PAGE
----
Long Island and American history. No matter where you go, you just can’t escape it. This year, the country is celebrating the 50th anniversary of the Apollo 11 moon landing. The Long Island connection is the huge role the Grumman plant in Bethpage played in the success of that launch.
2019 is also the centennial of the Grand Canyon, one of America’s most beloved landmarks as a National Park. Does the Grand Canyon have a Long Island connection? You bet! It comes in the form of the ubiquitous Theodore Roosevelt. Oyster Bay native, Harvard College graduate, New York City Police Commissioner, Vice President, President, winner of the Nobel Peace Prize and prolific author, Roosevelt was also an outdoorsman, a man legendary for his love of big game hunting. A statue of the man greets visitor to the Nassau County Legislature, but as the legend goes, if you want further monuments to the man, look all around you. And in this case, we mean the entire country. Roosevelt was a key figure on the land conservation movement, which gained steam at the turn of the century. And that includes the Grand Canyon.
The Grand Canyon was first explored by European settlers in 1540. That year, Captain García López de Cárdenas, along with Hopi guides and a small group of Spanish soldiers, traveled to the south rim of the Grand Canyon between Desert View and Moran Point. Pablo de Melgrossa, Juan Galeras and a third soldier descended deep into the canyon until they were forced to return for lack of water. In their report, they noted that some of the rocks in the canyon were “bigger than the great tower of Seville, Giralda.”
In 1889, John Wesley Powell, a Civil War veteran, commanded an expedition of the canyon. It was a risky move and several of his volunteers disappeared into the Wild West. But Powell’s gamble paid off. The Grand Canyon soon became a point of national pride. Protection from Washington was around the bend. That was sealed in 1903 when President Roosevelt visited the canyon.
“In the Grand Canyon, Arizona has a natural wonder which is in kind absolutely unparalleled throughout the rest of the world. I want to ask you to keep this great wonder of nature as it now is. I hope you will not have a building of any kind, not a summer cottage, a hotel or anything else, to mar the wonderful grandeur, the sublimity, the great loneliness and beauty of the canyon.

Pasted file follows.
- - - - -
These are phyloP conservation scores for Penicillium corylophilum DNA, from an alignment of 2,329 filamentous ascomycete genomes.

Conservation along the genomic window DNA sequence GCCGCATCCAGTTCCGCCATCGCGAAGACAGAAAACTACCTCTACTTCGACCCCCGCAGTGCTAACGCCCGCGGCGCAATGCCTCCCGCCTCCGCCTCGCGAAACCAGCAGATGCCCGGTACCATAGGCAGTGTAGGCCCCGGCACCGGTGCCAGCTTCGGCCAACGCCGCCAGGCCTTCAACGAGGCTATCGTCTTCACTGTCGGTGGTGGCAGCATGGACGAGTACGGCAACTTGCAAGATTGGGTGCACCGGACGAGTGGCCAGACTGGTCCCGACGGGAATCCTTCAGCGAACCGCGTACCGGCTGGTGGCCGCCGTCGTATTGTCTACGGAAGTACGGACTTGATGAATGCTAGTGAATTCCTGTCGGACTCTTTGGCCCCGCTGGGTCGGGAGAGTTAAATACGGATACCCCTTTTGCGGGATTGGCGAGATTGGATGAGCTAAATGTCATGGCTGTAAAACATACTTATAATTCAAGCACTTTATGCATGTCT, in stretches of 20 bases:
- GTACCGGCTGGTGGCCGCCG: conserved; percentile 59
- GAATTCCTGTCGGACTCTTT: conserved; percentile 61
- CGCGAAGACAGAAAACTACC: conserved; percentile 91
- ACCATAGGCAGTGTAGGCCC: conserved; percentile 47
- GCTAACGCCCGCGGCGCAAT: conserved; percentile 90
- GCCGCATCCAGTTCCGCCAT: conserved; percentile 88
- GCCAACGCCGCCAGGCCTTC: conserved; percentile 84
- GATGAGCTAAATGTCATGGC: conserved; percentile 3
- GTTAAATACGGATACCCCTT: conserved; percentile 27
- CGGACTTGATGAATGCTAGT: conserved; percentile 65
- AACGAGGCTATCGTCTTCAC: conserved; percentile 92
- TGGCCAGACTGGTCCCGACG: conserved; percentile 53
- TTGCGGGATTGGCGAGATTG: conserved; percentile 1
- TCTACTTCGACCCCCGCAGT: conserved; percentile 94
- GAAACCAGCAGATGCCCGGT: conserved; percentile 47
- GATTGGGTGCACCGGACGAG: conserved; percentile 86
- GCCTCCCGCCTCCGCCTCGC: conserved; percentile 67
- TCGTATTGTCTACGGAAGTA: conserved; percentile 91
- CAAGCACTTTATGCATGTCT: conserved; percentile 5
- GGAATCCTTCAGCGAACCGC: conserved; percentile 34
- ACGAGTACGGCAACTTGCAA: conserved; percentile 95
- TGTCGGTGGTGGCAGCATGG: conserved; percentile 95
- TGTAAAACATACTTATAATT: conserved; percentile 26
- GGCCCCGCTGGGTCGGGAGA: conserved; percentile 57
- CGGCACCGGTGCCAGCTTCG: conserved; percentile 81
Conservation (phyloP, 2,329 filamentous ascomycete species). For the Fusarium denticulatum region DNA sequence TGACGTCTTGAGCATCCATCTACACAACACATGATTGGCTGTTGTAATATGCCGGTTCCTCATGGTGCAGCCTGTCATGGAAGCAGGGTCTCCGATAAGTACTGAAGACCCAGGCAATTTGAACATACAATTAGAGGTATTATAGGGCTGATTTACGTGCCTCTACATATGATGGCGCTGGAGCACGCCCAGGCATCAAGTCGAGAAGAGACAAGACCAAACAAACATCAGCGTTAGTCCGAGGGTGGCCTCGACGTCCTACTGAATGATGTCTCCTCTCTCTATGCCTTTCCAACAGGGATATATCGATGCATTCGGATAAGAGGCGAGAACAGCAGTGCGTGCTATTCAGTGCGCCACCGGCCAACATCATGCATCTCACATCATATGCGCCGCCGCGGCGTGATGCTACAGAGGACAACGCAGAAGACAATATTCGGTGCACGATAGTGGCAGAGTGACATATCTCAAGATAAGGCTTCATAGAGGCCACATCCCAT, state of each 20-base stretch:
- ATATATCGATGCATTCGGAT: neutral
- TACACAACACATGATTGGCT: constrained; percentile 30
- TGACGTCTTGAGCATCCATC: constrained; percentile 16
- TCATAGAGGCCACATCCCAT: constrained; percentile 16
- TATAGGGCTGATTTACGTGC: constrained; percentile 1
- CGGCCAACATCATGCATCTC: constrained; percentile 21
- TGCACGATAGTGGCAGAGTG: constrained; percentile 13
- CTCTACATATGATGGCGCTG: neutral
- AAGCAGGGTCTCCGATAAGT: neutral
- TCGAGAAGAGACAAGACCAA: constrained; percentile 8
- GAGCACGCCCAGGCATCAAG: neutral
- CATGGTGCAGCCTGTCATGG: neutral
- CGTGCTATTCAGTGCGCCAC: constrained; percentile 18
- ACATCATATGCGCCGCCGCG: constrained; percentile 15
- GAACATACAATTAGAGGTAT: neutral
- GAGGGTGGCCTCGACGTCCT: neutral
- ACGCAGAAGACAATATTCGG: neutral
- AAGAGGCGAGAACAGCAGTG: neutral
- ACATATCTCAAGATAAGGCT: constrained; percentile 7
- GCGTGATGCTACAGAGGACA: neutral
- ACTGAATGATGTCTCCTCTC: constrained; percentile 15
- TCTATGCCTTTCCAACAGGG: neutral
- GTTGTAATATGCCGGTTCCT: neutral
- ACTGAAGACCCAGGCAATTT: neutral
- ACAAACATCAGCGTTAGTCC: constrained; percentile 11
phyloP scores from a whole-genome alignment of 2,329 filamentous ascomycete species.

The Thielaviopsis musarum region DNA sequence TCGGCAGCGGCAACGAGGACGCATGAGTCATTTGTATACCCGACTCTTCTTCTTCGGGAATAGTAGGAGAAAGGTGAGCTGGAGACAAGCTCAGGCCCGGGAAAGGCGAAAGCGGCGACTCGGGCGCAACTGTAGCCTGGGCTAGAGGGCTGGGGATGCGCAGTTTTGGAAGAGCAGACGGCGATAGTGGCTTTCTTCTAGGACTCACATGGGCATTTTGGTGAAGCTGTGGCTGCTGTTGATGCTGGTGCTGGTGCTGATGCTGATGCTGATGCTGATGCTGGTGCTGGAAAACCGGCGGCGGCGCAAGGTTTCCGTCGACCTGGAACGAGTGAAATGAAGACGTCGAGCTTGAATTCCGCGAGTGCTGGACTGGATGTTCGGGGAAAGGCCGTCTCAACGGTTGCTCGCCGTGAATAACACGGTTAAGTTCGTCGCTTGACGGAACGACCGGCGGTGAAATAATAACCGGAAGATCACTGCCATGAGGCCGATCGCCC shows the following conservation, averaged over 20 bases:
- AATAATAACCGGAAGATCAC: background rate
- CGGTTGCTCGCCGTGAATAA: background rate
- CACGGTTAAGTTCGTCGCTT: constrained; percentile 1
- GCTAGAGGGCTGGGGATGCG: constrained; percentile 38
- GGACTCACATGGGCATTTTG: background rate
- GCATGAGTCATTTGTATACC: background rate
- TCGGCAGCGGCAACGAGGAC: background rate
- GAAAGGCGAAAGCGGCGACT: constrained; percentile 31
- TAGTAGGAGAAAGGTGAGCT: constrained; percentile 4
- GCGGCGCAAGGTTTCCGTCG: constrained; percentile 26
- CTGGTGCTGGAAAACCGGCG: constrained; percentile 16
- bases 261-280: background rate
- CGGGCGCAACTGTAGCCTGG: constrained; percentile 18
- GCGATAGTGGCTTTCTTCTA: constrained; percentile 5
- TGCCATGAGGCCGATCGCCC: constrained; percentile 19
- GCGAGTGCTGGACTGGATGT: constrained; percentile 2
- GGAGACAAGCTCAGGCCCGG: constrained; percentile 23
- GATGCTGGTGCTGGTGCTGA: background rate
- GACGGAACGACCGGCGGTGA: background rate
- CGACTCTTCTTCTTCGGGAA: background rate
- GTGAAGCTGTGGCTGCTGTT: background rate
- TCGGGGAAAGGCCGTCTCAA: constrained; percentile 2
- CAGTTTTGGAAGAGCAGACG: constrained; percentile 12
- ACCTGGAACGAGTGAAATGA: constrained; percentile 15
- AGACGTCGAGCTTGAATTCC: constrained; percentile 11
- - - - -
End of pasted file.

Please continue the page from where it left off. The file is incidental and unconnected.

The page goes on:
“Leave it as it is. You can not improve on it. You can only mar it. The ages have been at work on it, and man can only mar it. What you can do is keep it for your children, your children’s children, and for all who come after you, as one of the great sights which every American, if he can travel at all, should see.”
Three years later, Roosevelt, a true friend of nature, established the Grand Canyon Game Preserve. The act immediately reduced grazing rights. More important, it eradicated such predators’ mammals as wolves, eagles and mountain lions. Animal life was now allowed to flourish. Roosevelt and his fellow conservationists had formed a group, the Boone and Crockett Club, one named for two of the most famous pioneers in American history. That group, with Roosevelt’s backing, lobbied Congress to approve the Antiquities Act of 1906, legislation that gave the president to power to create national monuments. Roosevelt used his powers to add national forest lands to the Grand Canyon’s protected areas. In 1908, the canyon became a U.S. National Monument. For several years, lobbying efforts by land and mining concerns prevented the canyon from becoming a National Park. Finally, on Feb. 26, 1919, President Woodrow Wilson signed legislation into law establishing the Grand Canyon as the 17th U.S. National Park. Today, the park, among its numerous attractions, boasts of Roosevelt Point in honor of the 25th president. Travel guides describe it as “the best place to see the confluence of the Little Colorado River and the Grand Canyon.”
The Grand Canyon, along with Yellowstone National Park, is the crown jewel of the parks service. The canyon is one of the enduring symbols of America. Estimated at being no less than two billion years old, the Grand Canyon attracts five million from around the world each year, where numerous hiking, biking, camping, riding and rafting opportunities await them.
The landmark is 10 miles wide, 277 river miles in length and one mile in depth. Archaeologists estimate that a volcanic eruption, one that took place 900 to 1,000 years ago, helped to create the marvel that the canyon is today.
According to travel guides, the best time of the day to visit the Grand Canyon is both before 10 a.m. and after 4 p.m. “when the angle of the sun brings out the colors of the rock, and clouds and shadows add dimension. Colors deepen dramatically among the contrasting layers of the canyon walls just before and during sunrise and sunset.”
The preservationist efforts have succeeding dramatically. Today, there are 89 mammal species living in the canyon and no less than 1,700 plant species. Most significant has been the return of the California condor. In the 1980s, there were only 22 condors left in the wild. Fortunately, they were captured and placed in a captive-breeding program. It worked. Starting in 1996, captive-raised condors have been released into the canyon and by 2013, up to 50 condors were flying free over the canyon. In 2003, for the first time in over a century, a pair of condors hatched and raised a chick. Since then, several more condor pairs have successfully raised offspring.
The Grand Canyon is a phenomenon of nature. It is also a tribute to Teddy Roosevelt. Isn’t it time you have visited?